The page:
What Pinburgh has failed to address is that people compete for more than one reason. Some want to see how high a division they can qualify in. Others want to qualify reasonably high, but have a realistic chance to win something. Those two are NOT incompatible.
The real solution is to allow people to choose a division in advance, if they want to, subject to suitable limits, i.e. you can’t play below your restricted division. Those who don’t want to choose, or fail to specify, play as they do now and end up wherever they end up.
As for people having a point advantage if they outperform their chosen division, simple: reset the points to zero for ALL but A division after round 5. Right now, the point range for B and C is fairly narrow anyway, so for people who “earned” B or C, that’s no big deal, no one is advantaged or disadvantaged more than two or three points in the process [just two points this year, not counting restricted players]. But those who “played high” yet chose to stay lower don’t get to cash that in because they chose to play it safe.
As for the argument, “well if they would have qualified for A, they should play in A,” that’s B.S. This format is too short to
say that someone who would have qualified in A needs to be there; look at the rakings of those who did qualify. While the rankings aren’t perfect, they’re based on much more statistical evidence than 5 Pinburgh rounds. Get hot, get lucky, play machines you know better than your opponents, play softer than average opponents, etc. … there’s lots of ways to get into A. I wouldn’t force someone into A who knows that once they’re playing against just the A players, they’re likely toast and have little to look forward to day two if winning something was their goal.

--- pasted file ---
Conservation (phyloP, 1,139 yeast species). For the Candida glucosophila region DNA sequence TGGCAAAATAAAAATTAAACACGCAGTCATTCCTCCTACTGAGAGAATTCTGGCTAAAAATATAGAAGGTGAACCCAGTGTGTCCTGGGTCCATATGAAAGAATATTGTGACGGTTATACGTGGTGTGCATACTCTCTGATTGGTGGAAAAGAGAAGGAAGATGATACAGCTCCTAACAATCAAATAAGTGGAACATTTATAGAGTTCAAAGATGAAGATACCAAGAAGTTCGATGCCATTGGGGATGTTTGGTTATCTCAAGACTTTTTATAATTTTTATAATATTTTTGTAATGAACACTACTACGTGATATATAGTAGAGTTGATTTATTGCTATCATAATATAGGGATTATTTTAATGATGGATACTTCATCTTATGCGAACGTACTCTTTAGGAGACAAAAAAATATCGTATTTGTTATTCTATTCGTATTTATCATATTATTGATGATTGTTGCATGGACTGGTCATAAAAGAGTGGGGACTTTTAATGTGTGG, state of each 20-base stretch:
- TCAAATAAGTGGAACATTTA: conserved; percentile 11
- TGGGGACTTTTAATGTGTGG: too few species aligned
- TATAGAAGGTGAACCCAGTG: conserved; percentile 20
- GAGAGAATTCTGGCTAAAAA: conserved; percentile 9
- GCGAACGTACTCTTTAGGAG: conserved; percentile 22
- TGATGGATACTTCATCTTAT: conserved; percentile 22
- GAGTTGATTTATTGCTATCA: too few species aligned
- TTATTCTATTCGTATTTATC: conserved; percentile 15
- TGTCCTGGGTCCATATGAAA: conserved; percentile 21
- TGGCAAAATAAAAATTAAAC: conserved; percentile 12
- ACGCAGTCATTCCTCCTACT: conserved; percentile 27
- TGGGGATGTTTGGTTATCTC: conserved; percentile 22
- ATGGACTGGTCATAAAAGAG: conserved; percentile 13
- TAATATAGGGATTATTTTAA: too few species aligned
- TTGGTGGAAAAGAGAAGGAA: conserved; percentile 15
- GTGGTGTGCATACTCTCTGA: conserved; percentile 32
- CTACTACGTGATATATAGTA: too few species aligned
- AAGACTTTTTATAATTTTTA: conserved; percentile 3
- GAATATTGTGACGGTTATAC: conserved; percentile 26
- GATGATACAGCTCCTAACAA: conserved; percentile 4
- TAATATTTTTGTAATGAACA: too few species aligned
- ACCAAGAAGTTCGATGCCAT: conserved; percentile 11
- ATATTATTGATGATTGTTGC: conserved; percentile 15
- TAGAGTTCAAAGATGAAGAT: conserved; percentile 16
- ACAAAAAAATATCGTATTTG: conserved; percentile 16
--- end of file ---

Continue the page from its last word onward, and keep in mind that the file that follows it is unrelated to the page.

“Oh, but then we won’t know how to properly split the divisions, etc. …” Not a problem. Require people to specify at the time they register. You’ll then know just how many people are opting for each, and if that presents a problem as regards splitting things up into 4 roughly-equal sized divisions, then maybe they shouldn’t be that equal. Either way, you’ll have time to adjust field sizes and make mild tweaks to the prizes, if needed, to make it all work. And I’ll help you if you need me to.
Since the people who chose a division would have no motivation to play well or not day 1, they should be separated from the other players and not have their results included for rounds 1-5. They could still be allowed to practice on and enjoy the machines in use, and could be grouped against each other in warm up foursomes at the same time as the regular division-setting rounds take place. This would preserve the social aspect of Pinburgh, i.e. playing against a bunch of people, many of whom you’ve never met, of varying skill levels on a wide variety of machines. It could even be done as a side tournament - - no WPPRS, but some kind of modest prizes to motivate them to play well during these for-them practice rounds. If the organizers wanted to, they could instead impose a penalty of sorts on those players by instead locking them out of the qualifying banks and just letting them play the open banks elsewhere in the show. I think keeping the social part in is the better choice.
I know there’s a way to make this work and I think this is close to it.